She blasted the “hypocrisy” of Mr. Newsom’s widely panned November dinner at the exclusive French Laundry restaurant during the state’s ban on indoor dining and said she would lift the state’s COVID-19 restrictions. “It’s the hypocrisy of what’s going on. Yes, it is a dynasty, I guess you could say, in Sacramento. They’ve really been in charge for the last 40 years,” she said.

The governor has apologized for the dining incident and could benefit from new numbers that show California’s coronavirus infection rates are among the lowest in the country.

Ms. Jenner tackled the transgender issue by citing the need for those in high-profile roles to set an example.

“For me, as a transwoman, I think role models are extremely important for young people,” Ms. Jenner said. “Trans issues people struggle with big time. Our suicide rate is nine times higher than the general public. And for me to be a role model, for them, to be out there. I am running for governor of the state of California. Who would ever thunk that? We’ve never even had a woman governor.”

The post-interview snark focused on some first-time-candidate flubs. Ms. Jenner said at one point that she was “pro-illegal immigration” before Mr. Hannity caught her mistake. Her reference to a friend with a nearby hangar who is moving to Sedona, Arizona, because of California’s homeless problem also struck a discordant note.

“Also, unlike you, Dems are focused on the 99% of people who don’t own planes or hangars,” tweeted Rep. Ted Lieu, California Democrat.

Recall two-step

The state recall ballot has two questions. The first asks whether the voter wants to recall the incumbent. The second, which becomes relevant only if the first passes, asks voters to choose from a list of replacement candidates. The candidate with the most votes wins, even if no one breaks 50%.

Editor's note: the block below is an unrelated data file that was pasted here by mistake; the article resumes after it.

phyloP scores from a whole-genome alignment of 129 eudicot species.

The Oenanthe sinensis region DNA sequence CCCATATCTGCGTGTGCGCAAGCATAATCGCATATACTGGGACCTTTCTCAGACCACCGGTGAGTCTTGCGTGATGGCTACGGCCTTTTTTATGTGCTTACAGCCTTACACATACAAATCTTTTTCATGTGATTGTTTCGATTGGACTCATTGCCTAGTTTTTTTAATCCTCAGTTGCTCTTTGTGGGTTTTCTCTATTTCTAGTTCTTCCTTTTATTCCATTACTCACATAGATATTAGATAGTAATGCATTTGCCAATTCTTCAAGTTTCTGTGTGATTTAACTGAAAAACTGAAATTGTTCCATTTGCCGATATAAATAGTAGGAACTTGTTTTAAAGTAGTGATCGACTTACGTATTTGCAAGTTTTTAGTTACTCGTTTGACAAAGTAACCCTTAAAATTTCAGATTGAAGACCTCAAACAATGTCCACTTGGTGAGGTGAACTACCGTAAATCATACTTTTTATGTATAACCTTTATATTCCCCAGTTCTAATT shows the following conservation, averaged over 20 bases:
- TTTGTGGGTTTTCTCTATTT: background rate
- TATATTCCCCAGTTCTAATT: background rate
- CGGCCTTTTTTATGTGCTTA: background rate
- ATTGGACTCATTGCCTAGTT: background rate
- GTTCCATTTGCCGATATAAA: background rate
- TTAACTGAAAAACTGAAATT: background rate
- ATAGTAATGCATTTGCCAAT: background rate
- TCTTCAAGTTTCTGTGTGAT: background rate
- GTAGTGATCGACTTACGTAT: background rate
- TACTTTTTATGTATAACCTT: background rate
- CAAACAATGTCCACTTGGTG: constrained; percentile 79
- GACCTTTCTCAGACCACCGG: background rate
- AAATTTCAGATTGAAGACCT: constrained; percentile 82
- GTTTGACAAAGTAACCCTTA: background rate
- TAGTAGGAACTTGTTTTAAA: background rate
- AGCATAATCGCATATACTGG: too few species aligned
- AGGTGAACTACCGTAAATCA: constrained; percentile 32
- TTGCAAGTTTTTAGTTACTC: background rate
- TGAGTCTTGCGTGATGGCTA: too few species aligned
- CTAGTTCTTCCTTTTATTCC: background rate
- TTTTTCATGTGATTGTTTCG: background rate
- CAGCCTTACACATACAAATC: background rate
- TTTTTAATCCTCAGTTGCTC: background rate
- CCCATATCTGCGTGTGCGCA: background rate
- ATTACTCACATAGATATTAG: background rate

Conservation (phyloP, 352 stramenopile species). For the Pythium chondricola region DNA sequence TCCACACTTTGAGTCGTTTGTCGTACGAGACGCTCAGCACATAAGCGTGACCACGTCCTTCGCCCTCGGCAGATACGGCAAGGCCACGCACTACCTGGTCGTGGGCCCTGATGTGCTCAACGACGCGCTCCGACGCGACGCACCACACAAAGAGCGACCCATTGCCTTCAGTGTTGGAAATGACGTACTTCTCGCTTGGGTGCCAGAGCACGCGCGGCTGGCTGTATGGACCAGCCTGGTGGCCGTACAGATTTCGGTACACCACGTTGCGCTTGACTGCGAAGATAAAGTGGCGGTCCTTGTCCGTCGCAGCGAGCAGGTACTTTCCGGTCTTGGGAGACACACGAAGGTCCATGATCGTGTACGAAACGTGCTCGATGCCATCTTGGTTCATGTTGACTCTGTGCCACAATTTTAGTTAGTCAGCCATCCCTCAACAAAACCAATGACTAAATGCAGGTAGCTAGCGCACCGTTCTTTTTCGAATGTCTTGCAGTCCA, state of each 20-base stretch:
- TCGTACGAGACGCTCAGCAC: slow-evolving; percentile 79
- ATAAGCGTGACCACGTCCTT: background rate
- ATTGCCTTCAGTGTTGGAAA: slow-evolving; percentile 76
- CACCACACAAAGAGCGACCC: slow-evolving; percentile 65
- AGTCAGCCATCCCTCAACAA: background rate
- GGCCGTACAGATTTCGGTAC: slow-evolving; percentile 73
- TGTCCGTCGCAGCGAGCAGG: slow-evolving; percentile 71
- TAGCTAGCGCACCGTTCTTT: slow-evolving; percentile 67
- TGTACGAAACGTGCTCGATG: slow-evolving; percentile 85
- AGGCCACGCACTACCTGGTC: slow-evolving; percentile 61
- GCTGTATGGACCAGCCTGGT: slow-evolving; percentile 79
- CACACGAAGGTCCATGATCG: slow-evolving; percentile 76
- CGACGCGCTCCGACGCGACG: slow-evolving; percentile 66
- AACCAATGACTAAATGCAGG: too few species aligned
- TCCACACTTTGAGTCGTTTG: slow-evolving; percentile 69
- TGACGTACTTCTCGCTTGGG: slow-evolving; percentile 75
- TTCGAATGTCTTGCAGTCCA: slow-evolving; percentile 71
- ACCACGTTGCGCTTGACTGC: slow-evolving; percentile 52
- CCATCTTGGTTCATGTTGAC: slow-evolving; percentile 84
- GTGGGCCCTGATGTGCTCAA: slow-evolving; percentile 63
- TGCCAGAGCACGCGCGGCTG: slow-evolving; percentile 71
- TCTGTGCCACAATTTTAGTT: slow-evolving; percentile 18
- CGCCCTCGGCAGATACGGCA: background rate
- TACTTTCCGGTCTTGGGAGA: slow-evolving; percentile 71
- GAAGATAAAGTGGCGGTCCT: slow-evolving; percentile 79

In other words, if Mr. Newsom loses the recall vote, then his successor could be ushered into office with a fraction of the electorate, a system that favors the best-known candidate on what is expected to be a lengthy list. In 2003, the recall ballot had 135 names — but only one Schwarzenegger.

“It’s certainly at this point a very long reach to imagine that Caitlyn Jenner will be the next governor of California, first because at the moment most insiders believe that the recall’s going to be defeated,” Mr. Sragow said. “But if the recall is successful, then the fact that you just need one more vote than whoever comes in second is very significant.”

So far, the numbers favor the incumbent. A Public Policy Institute of California poll released in March found that 40% would vote to recall Mr. Newsom and 56% would vote against the recall.

Bill Whalen, a research fellow at Stanford University’s Hoover Institution and a speechwriter for former Republican Gov. Pete Wilson, stressed the importance of winning Trump voters, even in California.

“For a candidate like Caitlyn Jenner to win, it has to be like a layered cake. The bottom layer has to be Trump supporters,” Mr. Whalen told AP. “Where do you go to get Trump supporters? Simple. Sean Hannity.”

For all the political activity, no election date has been set because the recall is not yet official. Those who signed the petition to oust Mr. Newsom have until the end of the month to remove their names, although the recall campaign submitted 1.7 million valid signatures, well above the 1.49 million required to trigger a special election.

Some of her fiercest opposition has come from progressive LGBTQ advocates, even though Ms. Jenner, if elected, would be the first transgender governor in U.S. history.

Her critics cite her opposition to allowing male-to-female athletes to compete in girls’ sports. Activist Charlotte Clymer has called her “a hateful person” and “the Phyllis Schlafly of the trans community,” but Ms. Jenner said she shrugs off such comments.

“I move on,” Ms. Jenner said in Thursday’s interview. “I want to be a role model and be a leader, and I think the most important thing as a leader that you can do is your compassion, your honesty, and I think that sometimes is very lacking in politics.”

She added, “I want to be an example to all people, not just trans people.”

• Valerie Richardson can be reached at vrichardson@washingtontimes.com.

Copyright © 2023 The Washington Times, LLC.